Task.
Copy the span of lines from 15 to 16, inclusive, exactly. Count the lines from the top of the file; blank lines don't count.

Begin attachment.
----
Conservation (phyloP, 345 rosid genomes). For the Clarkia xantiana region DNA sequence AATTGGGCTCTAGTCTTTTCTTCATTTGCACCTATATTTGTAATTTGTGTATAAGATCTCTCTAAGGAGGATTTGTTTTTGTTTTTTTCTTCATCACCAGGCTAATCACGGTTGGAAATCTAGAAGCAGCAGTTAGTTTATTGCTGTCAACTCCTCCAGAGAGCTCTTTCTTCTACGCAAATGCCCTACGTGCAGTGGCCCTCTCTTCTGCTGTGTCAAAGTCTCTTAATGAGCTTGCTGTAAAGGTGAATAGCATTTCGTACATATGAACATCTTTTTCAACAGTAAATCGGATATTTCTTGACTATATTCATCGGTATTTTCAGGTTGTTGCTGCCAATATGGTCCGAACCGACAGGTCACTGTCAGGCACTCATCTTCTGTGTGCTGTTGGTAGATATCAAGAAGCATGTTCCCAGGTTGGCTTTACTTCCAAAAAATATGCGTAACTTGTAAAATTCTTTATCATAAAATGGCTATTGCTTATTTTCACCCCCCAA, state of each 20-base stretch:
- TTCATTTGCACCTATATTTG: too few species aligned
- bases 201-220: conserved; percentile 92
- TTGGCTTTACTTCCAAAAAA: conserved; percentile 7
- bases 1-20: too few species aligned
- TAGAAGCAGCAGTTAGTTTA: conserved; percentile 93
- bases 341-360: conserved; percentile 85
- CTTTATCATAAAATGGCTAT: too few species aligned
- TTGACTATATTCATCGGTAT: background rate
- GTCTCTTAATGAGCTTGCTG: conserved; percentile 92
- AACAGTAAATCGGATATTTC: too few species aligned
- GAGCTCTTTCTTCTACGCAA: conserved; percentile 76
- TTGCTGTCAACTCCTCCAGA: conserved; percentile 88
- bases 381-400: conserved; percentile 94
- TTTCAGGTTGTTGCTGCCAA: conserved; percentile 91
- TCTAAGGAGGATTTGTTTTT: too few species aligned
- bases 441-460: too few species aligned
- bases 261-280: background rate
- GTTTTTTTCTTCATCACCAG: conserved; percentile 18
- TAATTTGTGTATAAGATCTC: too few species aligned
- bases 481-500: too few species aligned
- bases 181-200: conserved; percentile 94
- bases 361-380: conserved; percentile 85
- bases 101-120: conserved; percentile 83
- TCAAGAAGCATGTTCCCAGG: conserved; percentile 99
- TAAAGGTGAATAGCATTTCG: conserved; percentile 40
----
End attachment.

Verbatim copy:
- TTTCAGGTTGTTGCTGCCAA: conserved; percentile 91
- TCTAAGGAGGATTTGTTTTT: too few species aligned